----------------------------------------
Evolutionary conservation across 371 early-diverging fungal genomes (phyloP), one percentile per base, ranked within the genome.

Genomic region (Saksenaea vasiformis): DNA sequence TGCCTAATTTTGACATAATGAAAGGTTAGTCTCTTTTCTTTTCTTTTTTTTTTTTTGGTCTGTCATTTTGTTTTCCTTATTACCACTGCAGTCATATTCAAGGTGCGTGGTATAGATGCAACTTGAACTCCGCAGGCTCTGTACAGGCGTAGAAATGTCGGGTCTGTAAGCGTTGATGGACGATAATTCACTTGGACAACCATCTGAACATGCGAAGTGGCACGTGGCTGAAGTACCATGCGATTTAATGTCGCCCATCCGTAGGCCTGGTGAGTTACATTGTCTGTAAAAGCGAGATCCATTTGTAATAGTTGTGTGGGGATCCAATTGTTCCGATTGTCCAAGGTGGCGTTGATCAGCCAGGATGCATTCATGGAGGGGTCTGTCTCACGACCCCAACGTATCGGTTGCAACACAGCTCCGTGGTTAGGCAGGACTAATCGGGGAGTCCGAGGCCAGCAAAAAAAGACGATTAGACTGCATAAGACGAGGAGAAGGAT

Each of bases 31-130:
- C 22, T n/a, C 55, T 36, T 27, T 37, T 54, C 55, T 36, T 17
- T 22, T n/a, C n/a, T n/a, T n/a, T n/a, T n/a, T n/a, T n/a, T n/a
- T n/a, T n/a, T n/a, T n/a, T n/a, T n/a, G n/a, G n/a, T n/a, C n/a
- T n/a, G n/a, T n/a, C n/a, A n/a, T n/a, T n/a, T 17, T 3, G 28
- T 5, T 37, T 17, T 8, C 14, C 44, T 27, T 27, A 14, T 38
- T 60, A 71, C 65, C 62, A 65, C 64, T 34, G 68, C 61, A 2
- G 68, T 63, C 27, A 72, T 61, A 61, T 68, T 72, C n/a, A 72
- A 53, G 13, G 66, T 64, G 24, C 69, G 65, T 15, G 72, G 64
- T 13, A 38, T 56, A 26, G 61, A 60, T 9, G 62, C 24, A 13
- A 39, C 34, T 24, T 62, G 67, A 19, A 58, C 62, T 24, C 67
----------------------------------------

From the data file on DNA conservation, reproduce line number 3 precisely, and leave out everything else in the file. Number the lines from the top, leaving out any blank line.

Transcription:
Each of bases 31-130: